President-elect Barack Obama hailed a rare Oval Office gathering of all U.S. presidents as an extraordinary event on Wednesday as the current occupant, President George W. Bush, reminded his predecessors and successor that the office "transcends the individual."
"I just want to thank the president for hosting us," the president-elect said, flanked by former President George H.W. Bush on one side and his son on the other.
Presidents Bill Clinton and Jimmy Carter, both smiling broadly, stood with them.
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"All the gentlemen here understand both the pressures and possibilities of this office," Obama said. "For me to have the opportunity to get advice, good counsel and fellowship with these individuals is extraordinary."
In a swift photo opportunity, the current president wished Obama well before all five men headed to a private lunch that lasted about 90 minutes.
"I want to thank the president-elect for joining the ex-presidents for lunch," Bush said, even though he's not quite a member of that club yet.
"One message that I have and I think we all share is that we want you to succeed. Whether we're Democrat or Republican we care deeply about this country," Bush said. "All of us who have served in this office understand that the office itself transcends the individual."
He added: "We wish you all the very best, and so does the country."
Bush and Obama also met privately for roughly 30 minutes. That one-on-one meeting, coming just 13 days before Obama's inauguration, likely focused on grim current events, with war in the Gaza Strip and the economy in a recession.
It had been an entire generation since the nation last saw the tableau of every U.S. president together at the White House. The presidents have gathered at other locations over the years, most recently for the funeral of President Gerald Ford in Washington.
Obama suggested holding the gathering when he met Bush at the White House in November.
All parties seemed determined to keep details of what was discussed confidential.
Describing the lunch only in broad terms after it ended, Obama press secretary Robert Gibbs said: "The president and the former presidents had helpful advice on managing the office, as well as thoughts on the critical issues facing the country right now. The president-elect is anxious to stay in touch with all of them in the coming years."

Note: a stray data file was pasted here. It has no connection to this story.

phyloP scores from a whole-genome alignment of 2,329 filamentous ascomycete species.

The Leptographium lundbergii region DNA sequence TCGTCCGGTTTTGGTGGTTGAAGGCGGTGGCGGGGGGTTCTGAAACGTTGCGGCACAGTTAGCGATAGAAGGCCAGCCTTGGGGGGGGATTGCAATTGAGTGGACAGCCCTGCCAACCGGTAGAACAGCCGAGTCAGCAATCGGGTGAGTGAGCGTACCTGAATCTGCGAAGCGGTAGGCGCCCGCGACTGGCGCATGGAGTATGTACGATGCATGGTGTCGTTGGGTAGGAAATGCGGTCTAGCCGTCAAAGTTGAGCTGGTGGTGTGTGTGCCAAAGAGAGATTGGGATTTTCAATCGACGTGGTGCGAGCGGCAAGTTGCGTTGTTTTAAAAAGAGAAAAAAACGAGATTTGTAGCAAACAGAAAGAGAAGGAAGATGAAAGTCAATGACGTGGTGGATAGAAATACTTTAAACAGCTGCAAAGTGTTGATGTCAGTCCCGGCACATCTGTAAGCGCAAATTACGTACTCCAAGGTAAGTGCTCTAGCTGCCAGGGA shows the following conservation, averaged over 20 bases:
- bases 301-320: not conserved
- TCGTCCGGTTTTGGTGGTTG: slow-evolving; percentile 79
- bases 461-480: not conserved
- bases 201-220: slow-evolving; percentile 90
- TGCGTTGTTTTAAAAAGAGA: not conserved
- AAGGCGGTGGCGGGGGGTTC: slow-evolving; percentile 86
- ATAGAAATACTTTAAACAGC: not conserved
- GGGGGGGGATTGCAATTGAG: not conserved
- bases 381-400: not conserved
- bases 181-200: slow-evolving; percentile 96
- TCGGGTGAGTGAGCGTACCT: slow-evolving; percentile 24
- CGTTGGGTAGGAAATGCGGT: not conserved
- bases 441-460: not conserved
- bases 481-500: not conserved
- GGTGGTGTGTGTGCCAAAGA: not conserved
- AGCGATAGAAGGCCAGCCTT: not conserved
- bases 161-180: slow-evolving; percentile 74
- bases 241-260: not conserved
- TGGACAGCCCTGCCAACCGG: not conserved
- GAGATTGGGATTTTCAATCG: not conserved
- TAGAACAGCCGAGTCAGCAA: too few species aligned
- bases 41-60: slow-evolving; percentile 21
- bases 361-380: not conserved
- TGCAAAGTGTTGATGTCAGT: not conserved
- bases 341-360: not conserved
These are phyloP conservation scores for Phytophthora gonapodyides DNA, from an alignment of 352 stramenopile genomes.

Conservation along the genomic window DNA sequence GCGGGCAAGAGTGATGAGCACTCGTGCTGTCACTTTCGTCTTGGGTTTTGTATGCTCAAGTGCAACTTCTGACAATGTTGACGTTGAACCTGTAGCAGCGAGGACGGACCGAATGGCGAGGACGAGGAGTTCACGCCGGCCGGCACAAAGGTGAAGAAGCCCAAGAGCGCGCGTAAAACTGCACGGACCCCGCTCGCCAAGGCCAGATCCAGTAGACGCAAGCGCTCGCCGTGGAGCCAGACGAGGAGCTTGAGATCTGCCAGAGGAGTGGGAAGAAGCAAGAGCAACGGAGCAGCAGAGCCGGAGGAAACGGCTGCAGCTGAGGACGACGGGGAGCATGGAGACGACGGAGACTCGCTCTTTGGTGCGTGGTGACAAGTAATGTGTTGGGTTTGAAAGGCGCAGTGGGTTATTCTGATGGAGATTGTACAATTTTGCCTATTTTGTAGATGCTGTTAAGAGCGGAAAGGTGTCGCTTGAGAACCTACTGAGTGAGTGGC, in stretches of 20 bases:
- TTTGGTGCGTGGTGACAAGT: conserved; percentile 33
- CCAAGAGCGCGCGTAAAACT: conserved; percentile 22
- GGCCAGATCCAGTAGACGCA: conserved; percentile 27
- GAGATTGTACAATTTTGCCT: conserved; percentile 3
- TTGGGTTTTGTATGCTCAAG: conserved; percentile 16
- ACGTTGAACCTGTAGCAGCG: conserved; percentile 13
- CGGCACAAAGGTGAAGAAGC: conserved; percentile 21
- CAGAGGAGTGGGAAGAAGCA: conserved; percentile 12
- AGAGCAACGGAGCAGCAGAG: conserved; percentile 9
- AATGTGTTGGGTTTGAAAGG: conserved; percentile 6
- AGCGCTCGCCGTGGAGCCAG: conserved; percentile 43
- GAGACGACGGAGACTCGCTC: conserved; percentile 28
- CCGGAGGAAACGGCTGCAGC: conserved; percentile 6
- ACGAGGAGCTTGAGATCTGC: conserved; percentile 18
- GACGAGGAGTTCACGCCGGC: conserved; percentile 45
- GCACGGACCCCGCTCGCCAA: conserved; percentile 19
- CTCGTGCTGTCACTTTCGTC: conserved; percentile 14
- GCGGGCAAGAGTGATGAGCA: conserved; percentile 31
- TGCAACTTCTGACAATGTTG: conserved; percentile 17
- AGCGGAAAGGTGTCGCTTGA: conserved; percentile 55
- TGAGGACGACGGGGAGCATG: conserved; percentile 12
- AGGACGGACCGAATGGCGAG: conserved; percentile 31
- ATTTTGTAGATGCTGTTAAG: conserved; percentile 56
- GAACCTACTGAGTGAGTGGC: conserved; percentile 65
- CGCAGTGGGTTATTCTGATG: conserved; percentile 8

Obama has sought to strike a balance as the power curve bends his way. Before taking office, he is publicly rallying Congress behind a massive economic stimulus plan. But he remains deferential to Bush on foreign affairs and will not comment on Israel's deadly conflict with Hamas on grounds that doing so would be dangerous for the United States.
"You can't have two administrations running foreign policy at the same time," Obama said at a news conference earlier in the day.
Vice President-elect Joe Biden also held a private meeting with former President Bush at the White House on Wednesday.
Considering the bond they hold in history, U.S. presidents gets together infrequently, particularly at the White House. And when they are in the same room, it is usually for a milestone or somber moment — a funeral of a world leader, an opening of a presidential library, a commemoration of history.
Not this time.
"It's going to be an interesting lunch," Bush told an interviewer recently. When asked what the five men would talk about, Bush said: "I don't know. I'm sure (Obama's) going to ask us all questions, I would guess. If not, we'll just share war stories."
They have plenty of those, political and otherwise. Their paths to power have long been entwined.
Carter lost the presidency to Ronald Reagan, whose running mate was George H.W. Bush. Bush later won election but lost after one term to Clinton. Then Bush's son, the current president, defeated Clinton's vice president, Al Gore. And this year Obama won after long linking his opponent, John McCain, to Bush.
Those campaign rivalries tend to soften over time as presidents leave the White House and try to adopt the role of statesmen — although Carter, even as an ex-president, has had some critical public words for the current president's foreign policy.
All five men were to pose for a group photo in the Rose Garden, but a January rainstorm scrapped that plan. So the noontime photo opportunity — the media's only glimpse of them — was moved indoors to the Oval Office.
The presidents and Obama were having lunch in a private dining room off the Oval Office, where no one else was expected to join them.
"All of us would love to be flies on the wall and listening to that conversation," White House press secretary Dana Perino said.
The rare presidential joint appearance also offered Bush, who ends his two terms deeply unpopular, to again show he is rising above the fray.
The last White House event to draw the former presidents was a November 2000 celebration in honor of the White House's 200th anniversary. But one of the former presidents, Ronald Reagan, who was afflicted with Alzheimer's, was unable to attend.
All the presidents were last at the White House in 1981: Richard Nixon, Ford, Carter and Reagan, who was president then. The three former presidents were there before leaving as part of the U.S. delegation to the funeral of Egypt's Anwar Sadat, who had been assassinated.